Perspective – Horizon, the big hoover

HORIZON – THE BIG HOOVER

Where all lines get lost…


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Right, in the previous article we made it clear that the horizon is directly connected to your eyes level. That means the higher you stand you will be able to see things from above and vice versa; you will be able to see things from below when you stand lower. How does this affect your drawings though?

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The lines tend to vanish as they go closer to the horizon. You can imagine the horizon as a big linear hoover that sucks the lines of your drawings. EVERYTHING has to vanish into your horizon. And this applies even to the objects that are very close to yourself. Even these gradually vanish in to the horizon. Lines can be interrupted before they actually reach the horizon ie. the small carton box standing in front of you doesn’t need to reach your horizon line to vanish, however the extension of its lines will do reach.

 

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Of course “vanishing into the horizon” is quite a vague phrase and everyone can interpret in various different ways. In reality perspective follows specific rules and the easiest way to understand it is by using the “vanishing points”. The vanishing points attract all lines of the drawing – this is where your lines actually vanish. A drawing can have 1, 2, 3, 4 or 5 vanishing points. Working with 2 vanishing points is a good start for a beginner and once you master this you can easily start using 3 points.

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Now lets grab some paper, a pencil and a rubber and start drawing in perspective. Move to the next article:


Previous Article: WHAT ARE YOU LOOKING AT…?

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THE ARTIST…

28407451_1162363890564038_455176961_o“The article above as well as the whole series of the Sketching Advice articles is an effort to put together my knowledge and offer it to fellow artists in their first steps in as simple words as possible . I am not a professional artist or tutor, however I have spent some time sketching and through trial and error I realised that following some basic principles can simplify sketching a lot. Feel free to ask any questions and I ll be glad to help if I can .”

Love Sketching & Painting

CHROMA

Παρουσίαση2

 

Perspective – What are you looking at…?

What are you looking at….?

Perspective in practice – Horizon


Previous Article: PERSPECTIVE – THE BASICS


After a short holidays break (HOLIDAYS IN GREECE) we are back to our sketches and drawings! Today we will explore together how perspective actually works on paper. In the previous article (PERSPECTIVE – THE BASICS) we made it clear that sketching what you know will not help you massively. You need to train your eyes and hands to work together and draw what you actually see.

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Keeping this in mind you must be prepared to draw shapes that do not actually correspond to reality; however they look real and accurate on paper! And if this sounds very vague to you, do not stress out. Perspective follows some very specific rules. Once you get yourself familiar with that; then you can build up to more complicated shapes and subjects pretty quickly.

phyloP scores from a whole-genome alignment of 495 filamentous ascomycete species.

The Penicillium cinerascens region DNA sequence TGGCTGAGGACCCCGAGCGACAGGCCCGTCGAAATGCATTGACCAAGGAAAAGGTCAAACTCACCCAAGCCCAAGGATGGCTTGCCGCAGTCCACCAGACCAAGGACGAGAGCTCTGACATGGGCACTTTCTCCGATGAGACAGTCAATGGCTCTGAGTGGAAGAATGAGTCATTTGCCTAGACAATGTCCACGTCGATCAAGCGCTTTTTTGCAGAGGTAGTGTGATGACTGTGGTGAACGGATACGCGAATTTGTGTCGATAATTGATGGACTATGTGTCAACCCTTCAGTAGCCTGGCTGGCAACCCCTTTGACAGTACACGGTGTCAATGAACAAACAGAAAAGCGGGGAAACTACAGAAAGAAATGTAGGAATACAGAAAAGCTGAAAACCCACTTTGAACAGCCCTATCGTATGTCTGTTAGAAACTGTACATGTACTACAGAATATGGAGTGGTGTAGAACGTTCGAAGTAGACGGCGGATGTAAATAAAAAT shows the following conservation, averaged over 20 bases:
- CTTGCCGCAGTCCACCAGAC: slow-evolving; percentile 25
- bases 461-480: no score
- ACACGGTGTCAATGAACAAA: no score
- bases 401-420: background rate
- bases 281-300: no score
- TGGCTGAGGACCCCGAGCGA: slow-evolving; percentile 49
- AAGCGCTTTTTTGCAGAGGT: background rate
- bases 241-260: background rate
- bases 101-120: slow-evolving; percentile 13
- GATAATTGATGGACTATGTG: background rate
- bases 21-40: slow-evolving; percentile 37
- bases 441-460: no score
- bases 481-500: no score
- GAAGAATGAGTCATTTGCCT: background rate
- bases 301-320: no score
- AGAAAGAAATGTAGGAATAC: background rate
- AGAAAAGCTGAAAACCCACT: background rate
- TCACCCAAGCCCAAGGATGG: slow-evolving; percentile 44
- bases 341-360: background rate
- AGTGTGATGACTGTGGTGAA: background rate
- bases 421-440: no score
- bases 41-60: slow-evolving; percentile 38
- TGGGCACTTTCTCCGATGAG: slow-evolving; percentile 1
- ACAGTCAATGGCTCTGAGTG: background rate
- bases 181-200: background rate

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To understand perspective, the most important thing you will need is…just your eyes! Everything relates to where you stand relatively to an object. It is important if you are far, close, above or below. That will determine how big or small you perceive something and how “steep” all lines are (here is where perspective messes with us…).

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Imagine that your eyes have laser and can cut a flat plane right in front of you. That will be your horizon. This plane moves up and down as your whole body (…the level of your eyes) moves up and down. To understand how this works imagine yourself standing at the top of the Empire State Building – now your horizon is very very high – you can actually see most of the New York City buildings from above. Now imagine yourself at street level (Times Square) – your horizon is very low – you need to rise your eyes to look at the buildings – you can only see them from below (no view of their roof top).

Tip: Check the Empire State Building and Time Square links. They are impressive!

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Being at the top of Empire State Building takes your eye level (your horizon) really high. This enables you to see everything from above.

 

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Being at street level your eyes are quite low compared to the huge high rises next to you. You cannot see any of the roof tops.

The line we all know as the “horizon”, actually follows the level of your eyes. This takes us a step closer to understanding perspective. The rest of the perspective principle is that all lines tend to vanish into the horizon.

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 Keep reading to see how:


Previous Article: PERSPECTIVE – THE BASICS

Next Article: Coming soon…


 

THE ARTIST…

28407451_1162363890564038_455176961_o“The article above as well as the whole series of the Sketching Advice articles is an effort to put together my knowledge and offer it to fellow artists in their first steps in as simple words as possible . I am not a professional artist or tutor, however I have spent some time sketching and through trial and error I realised that following some basic principles can simplify sketching a lot. Feel free to ask any questions and I ll be glad to help if I can .”

 

*All pictures used here are either my sketches or edited royalty free photographs.

CHROMA

Love Sketching & Painting

Παρουσίαση2